age, he enlisted and was sent to old Fort Trumbull, where he
remained until the following spring, when he was placed
under the command of Capt. Leffingwell, to go to
Rhode Island, but as his enlistment was opposed by his
family on account of his youth, he was sent back to Norwich.
The lad, however, was determined, and on April 1, 1777
he enlisted in Gen. Washington's army under
Capt. Jedediah Hyde, Col. John Durkee's regt.
He was engaged in the following battles, viz.:
Germantown, Oct. 4, 1777; Red Bank, Monmouth, June 28, 1778;
Fort Mifflin, Nov. 17,
BRASS, 1763 - 1837.
Garrit Brass enlisted for the Revolutionary War
from Westfield, Mass. early in 1781, and served until Dec.
21, 1783, as a Private in Capt. Banister's
Company, Col. Newel's regt.; also in Capt. Smith's
Company under Col. Vose, in the Massachusetts Troops.
He married Lucy Matthews on Apr. 19, 1791.
He applied for a pension June 14, 1828 at which time he
lived in Mentor, Lake Co., Ohio, where he died (or was
burned in his log cabin) Nov. 25, 1837.
Old residents who remember the death think he was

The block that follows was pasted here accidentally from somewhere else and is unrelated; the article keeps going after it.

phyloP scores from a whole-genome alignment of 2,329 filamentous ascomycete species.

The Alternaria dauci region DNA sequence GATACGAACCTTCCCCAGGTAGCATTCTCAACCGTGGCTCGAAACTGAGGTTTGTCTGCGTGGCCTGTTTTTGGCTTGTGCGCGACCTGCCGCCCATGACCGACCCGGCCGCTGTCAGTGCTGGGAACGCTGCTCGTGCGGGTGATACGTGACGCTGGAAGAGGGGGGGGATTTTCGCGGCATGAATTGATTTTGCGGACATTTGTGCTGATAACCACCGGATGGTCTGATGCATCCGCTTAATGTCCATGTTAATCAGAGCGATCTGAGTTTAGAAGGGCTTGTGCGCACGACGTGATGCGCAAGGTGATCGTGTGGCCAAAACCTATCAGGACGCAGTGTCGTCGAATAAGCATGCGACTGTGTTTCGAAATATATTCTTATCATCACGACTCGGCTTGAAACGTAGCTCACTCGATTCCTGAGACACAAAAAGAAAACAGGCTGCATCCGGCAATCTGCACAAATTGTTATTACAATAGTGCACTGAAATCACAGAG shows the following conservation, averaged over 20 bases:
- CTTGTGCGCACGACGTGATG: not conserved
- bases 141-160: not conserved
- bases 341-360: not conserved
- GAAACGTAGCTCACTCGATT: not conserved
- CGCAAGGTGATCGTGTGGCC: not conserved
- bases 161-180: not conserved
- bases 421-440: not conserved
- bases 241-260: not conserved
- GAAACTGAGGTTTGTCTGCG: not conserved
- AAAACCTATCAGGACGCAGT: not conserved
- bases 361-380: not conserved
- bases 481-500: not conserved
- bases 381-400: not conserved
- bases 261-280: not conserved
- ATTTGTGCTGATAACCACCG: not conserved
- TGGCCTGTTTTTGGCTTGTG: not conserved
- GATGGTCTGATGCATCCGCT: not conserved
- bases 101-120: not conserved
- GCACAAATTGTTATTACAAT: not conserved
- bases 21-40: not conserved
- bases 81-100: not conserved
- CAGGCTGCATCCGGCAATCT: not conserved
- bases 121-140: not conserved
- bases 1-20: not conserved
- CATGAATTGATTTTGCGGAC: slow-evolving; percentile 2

buried on school property long since vacated as a burial
His widow received a pension also.
|OLIVER BROWN, 1760 - 1845.
Oliver Brown, son of Zebulon Brown, was
born at Stonington Point, Conn., in 1760.
May 26, 1777, at the age of seventeen he enlisted in
the Revolutionary War for one year, under Capt. Eldridge;
was discharged Jan. 12, 1778. Re-enlisting July 1,
1750, he was in service until Nov. 22, 1780.
He served with his regiment about New York, New Jersey,
and Eastern Pennsylvania, and was in the battles of
Brandywine and Germantown, and endured the hardships of
Valley Forge. He was wounded in battle, and was guard
over Major Andre for one "watch," on the night
previous to the spy's execution, on Oct. 2, 1780. One
night he halted Gen. Washington returning to Camp
without the proper countersign, and marched him to the
guard-house, for which he was praised by the General.
In 1780 he married Mrs. Gracie Welch, and lived
some time at Norwich, Conn.
His children were Oliver, Hosea, Dauphin, and
Lewis, Hannah (Bliss), Nabby (Searls), and Patience
The early summer of 1818 found Oliver Brown
with his family located on military lands in Concord, Geauga
Co., (now Lake) in Ohio, after a perilous journey with ox
teams across swollen rivers, through an unbroken wilderness,
ready to prepare a home in the far west. Mrs. Brown